Archived

This topic is now archived and is closed to further replies.

doormanpoet

Knoxville to get tower

Recommended Posts

On Skyscraperpage.com/gallery/Knoxville There is the rendering of the 35 story Worthan Watkins Building to be built a few blocks away from the sun sphere. With the glass and steel spire, the building is taller than the Bellsouth Tower.

Share this post


Link to post
Share on other sites


I did some research on it. You are right. It has been dead for awhile. A city with under 200,000 people does not need a 600 foot tower. Plus, Knoxville is on a series of caves and caverns. The expence of pouring a 20 foot deep artificial rock bed for the cassions to rest on would be extremely expensive.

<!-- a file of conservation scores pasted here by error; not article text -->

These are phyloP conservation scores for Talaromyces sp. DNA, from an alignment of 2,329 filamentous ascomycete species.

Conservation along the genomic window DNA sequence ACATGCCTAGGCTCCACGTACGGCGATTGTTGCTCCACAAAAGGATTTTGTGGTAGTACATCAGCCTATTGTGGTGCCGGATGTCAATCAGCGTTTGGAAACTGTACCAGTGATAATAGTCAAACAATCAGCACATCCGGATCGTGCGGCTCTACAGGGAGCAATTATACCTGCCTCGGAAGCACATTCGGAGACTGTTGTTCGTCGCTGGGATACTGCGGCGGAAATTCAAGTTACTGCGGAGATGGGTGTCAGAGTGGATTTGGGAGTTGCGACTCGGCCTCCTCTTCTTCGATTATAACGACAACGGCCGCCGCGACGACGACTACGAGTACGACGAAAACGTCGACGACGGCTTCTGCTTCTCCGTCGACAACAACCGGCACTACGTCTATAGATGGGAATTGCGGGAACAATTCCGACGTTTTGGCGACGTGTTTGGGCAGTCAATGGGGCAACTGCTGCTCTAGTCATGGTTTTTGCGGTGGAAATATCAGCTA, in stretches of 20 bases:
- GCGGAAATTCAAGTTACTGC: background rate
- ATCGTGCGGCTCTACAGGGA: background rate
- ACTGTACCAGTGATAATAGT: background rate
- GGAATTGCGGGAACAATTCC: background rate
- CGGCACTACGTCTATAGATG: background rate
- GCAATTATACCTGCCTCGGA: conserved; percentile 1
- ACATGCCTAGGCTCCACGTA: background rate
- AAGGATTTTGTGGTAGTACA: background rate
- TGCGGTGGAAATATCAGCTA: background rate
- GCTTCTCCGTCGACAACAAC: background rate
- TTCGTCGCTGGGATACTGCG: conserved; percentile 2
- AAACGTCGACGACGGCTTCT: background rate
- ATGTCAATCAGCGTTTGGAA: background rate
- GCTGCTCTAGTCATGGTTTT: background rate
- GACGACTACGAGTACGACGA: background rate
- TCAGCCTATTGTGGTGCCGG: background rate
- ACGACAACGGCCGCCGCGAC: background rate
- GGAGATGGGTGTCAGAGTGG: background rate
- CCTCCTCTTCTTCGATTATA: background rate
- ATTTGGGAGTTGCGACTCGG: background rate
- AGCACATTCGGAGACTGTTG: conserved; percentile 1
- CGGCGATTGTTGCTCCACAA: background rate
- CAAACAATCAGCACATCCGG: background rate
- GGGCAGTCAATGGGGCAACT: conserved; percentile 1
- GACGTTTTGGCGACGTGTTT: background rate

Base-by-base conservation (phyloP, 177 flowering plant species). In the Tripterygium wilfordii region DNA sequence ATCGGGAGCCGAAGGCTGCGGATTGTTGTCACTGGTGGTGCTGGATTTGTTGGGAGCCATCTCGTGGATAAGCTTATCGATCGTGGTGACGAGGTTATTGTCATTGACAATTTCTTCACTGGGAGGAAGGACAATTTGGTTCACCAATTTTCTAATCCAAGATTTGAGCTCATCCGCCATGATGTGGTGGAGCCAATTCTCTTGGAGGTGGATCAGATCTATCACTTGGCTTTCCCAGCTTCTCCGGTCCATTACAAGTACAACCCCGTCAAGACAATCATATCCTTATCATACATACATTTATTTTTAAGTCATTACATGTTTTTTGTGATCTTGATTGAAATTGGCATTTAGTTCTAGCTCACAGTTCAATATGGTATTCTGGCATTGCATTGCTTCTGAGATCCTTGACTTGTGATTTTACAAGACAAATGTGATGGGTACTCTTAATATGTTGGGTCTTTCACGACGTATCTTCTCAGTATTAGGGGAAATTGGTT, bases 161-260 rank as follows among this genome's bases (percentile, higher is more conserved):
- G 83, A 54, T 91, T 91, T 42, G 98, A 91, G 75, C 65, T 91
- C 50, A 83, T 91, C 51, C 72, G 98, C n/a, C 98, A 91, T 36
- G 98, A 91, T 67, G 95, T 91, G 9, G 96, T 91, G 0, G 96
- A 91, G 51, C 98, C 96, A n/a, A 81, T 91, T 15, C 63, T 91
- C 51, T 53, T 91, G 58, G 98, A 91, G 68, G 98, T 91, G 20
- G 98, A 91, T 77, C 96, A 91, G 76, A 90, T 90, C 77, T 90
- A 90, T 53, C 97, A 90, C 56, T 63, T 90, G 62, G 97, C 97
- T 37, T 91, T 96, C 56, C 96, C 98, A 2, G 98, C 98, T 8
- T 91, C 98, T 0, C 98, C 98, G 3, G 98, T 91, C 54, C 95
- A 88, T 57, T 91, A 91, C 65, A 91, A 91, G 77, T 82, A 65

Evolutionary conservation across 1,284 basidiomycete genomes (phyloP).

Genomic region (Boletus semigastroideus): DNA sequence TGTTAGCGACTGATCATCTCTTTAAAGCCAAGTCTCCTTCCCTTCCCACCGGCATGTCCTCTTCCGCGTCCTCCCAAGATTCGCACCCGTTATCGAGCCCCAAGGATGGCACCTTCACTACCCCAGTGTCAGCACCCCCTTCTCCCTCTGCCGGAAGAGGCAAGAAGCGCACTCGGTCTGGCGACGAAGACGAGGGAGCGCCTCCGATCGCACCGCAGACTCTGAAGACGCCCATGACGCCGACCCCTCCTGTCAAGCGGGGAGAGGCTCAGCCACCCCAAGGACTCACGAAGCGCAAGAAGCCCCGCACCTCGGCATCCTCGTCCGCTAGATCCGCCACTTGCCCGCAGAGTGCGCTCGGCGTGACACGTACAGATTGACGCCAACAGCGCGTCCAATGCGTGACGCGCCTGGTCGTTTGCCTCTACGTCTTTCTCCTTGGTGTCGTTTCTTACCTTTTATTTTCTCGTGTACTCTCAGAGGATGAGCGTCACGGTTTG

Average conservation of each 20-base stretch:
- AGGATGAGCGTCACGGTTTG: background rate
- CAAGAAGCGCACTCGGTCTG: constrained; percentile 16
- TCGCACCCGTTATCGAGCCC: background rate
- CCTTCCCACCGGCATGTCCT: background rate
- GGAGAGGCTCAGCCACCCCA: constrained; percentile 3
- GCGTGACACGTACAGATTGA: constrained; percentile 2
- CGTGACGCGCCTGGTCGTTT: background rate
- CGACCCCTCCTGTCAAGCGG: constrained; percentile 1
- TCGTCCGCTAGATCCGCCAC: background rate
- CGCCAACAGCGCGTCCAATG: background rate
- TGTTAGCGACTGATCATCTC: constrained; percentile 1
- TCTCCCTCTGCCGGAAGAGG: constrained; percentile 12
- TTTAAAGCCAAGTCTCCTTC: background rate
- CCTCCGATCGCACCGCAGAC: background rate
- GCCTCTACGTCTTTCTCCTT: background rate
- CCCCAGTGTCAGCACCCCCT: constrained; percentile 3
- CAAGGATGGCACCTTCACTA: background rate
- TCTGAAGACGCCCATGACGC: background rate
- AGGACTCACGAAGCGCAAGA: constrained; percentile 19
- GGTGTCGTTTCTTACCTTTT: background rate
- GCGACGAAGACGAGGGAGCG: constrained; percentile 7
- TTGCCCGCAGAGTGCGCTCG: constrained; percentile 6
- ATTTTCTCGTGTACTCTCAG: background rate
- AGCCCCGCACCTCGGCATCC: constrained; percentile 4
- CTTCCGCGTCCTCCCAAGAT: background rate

Share this post


Link to post
Share on other sites

Actually, there are plans to build another high rise in Knoxville, but it will be in the mid-high 20's in terms of storyes. I'm not sure what the time frame is or any more specific details, but as a resident of the city I know that they are pushing pretty hard for more high rise development. I'm not sure about the whole cavern thing (there aren't caverns that I'm aware of), and Knoxville metro has a population of 450k fast approching half a million plus - there is plenty to support another high rise.

Share this post


Link to post
Share on other sites

Actually, there are plans to build another high rise in Knoxville, but it will be in the mid-high 20's in terms of storyes. I'm not sure what the time frame is or any more specific details, but as a resident of the city I know that they are pushing pretty hard for more high rise development. I'm not sure about the whole cavern thing (there aren't caverns that I'm aware of), and Knoxville metro has a population of 450k fast approching half a million plus - there is plenty to support another high rise.